Does It Take A Katrina-Like Disaster For A Large Charter School Shift?
After Katrina, New Orleans not only needed entire neighborhoods rebuilt. Its schools underwent a complete makeover too. Neerav Kingsland, CEO of New Schools for New Orleans. helped usher in a change where 85 percent of New Orleans students now attend charter schools. Charters use mostly public funds but are privately run, with fewer government strings. Kingsland talked to Chamber of Commerce members in Dallas.
Kingsland says his $10 million non-profit organization is like a philanthropy that helps launch charter schools. Once established, he says, they’re on their own for funding, teachers, and operations. He says the city’s schools, and students, were struggling. Then Katrina forced the makeover.
“The takeaway of New Orleans is not that we’ve figured out the right curriculum or we’ve figured out how to evaluate teachers, but we’ve restructured the role of governance. And government has become an overseer regulator. I think if you get the governance level right, where government regulates and educators operate their own schools, over time you can build a more dynamic system.”
New Orleans educates fewer than 50,000 students. DISD, with more than three times that number, has ten percent in charter schools. The district runs a charter of its own. Kingsland says no matter how good some big city schools are – and DISD boasts some of the nation’s best – big district bureaucracy makes it tough to improve its schools that still struggle.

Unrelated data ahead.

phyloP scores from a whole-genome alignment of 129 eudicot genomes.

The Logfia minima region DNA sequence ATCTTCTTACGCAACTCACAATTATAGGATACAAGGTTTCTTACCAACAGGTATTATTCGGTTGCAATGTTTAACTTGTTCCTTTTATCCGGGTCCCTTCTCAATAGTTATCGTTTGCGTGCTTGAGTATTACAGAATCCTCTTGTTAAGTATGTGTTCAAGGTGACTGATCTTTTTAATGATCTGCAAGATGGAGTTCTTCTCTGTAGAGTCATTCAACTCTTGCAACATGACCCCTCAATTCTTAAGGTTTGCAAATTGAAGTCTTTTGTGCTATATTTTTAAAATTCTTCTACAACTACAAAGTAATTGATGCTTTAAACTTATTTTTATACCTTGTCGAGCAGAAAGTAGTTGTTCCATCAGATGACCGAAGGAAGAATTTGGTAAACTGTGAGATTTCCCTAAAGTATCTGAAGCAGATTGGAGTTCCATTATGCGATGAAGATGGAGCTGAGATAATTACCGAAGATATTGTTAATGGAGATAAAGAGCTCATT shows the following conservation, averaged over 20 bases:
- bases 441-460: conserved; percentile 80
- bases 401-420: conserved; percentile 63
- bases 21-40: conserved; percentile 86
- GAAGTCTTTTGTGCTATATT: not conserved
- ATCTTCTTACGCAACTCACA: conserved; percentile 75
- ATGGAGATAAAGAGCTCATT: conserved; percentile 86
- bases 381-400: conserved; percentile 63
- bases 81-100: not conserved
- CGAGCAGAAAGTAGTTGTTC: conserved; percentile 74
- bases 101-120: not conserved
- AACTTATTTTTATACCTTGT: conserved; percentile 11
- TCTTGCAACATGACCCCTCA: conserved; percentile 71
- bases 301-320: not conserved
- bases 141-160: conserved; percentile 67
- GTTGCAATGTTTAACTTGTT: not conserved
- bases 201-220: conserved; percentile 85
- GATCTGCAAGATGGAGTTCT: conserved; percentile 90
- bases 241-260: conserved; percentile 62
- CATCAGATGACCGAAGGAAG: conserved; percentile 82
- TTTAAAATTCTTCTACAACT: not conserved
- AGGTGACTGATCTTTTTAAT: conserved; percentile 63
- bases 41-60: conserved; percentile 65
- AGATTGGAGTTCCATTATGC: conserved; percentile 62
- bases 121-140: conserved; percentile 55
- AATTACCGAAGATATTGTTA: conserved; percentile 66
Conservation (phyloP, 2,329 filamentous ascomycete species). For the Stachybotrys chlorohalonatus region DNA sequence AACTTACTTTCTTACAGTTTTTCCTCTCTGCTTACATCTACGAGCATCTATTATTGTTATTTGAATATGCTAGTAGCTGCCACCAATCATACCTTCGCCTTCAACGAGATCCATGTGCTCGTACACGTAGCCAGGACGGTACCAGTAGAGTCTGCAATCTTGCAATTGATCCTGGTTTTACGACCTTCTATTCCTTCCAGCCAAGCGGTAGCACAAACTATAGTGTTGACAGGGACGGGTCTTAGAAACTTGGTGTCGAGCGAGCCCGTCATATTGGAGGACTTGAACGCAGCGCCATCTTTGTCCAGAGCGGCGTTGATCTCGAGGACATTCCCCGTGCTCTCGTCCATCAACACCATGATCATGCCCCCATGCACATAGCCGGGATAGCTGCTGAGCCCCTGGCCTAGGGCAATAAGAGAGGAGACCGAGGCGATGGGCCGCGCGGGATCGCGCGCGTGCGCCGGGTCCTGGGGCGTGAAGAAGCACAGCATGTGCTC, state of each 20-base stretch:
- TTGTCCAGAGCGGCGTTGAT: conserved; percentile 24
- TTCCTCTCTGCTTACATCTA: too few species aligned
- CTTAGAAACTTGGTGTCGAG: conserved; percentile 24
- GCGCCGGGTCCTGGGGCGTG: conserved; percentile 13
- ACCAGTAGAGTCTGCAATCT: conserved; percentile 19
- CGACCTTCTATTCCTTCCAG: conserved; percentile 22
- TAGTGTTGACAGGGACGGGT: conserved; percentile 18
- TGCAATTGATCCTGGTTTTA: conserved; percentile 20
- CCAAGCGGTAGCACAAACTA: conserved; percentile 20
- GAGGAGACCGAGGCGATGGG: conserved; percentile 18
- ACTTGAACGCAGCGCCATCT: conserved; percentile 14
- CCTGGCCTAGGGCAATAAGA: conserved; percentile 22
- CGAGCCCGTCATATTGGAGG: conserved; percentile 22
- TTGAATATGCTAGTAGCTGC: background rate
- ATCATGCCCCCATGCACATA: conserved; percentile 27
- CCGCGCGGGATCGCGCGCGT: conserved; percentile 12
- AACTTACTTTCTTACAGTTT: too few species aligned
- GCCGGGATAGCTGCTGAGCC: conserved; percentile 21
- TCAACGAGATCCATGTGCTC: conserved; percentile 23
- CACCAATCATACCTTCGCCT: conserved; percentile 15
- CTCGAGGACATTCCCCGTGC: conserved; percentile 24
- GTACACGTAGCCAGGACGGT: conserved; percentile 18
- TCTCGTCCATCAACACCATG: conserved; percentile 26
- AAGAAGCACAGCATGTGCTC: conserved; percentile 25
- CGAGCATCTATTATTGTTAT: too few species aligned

“It doesn’t take a hurricane to make this kind of change. That adults themselves could rally around a vision and make the change. I don’t’ deny the incredible political difficulties of doing this but Politicians and citizens and communities have made great change before and they can do it again.”
Kingsland warns charters aren’t immune from big city school problems. He says they too can suffer from bad management, teachers or low funding. And the jury’s still out on the long term success of charters in New Orleans. But he says things are getting better, and graduation rates are up from 50 percent to 65 to 75 percent.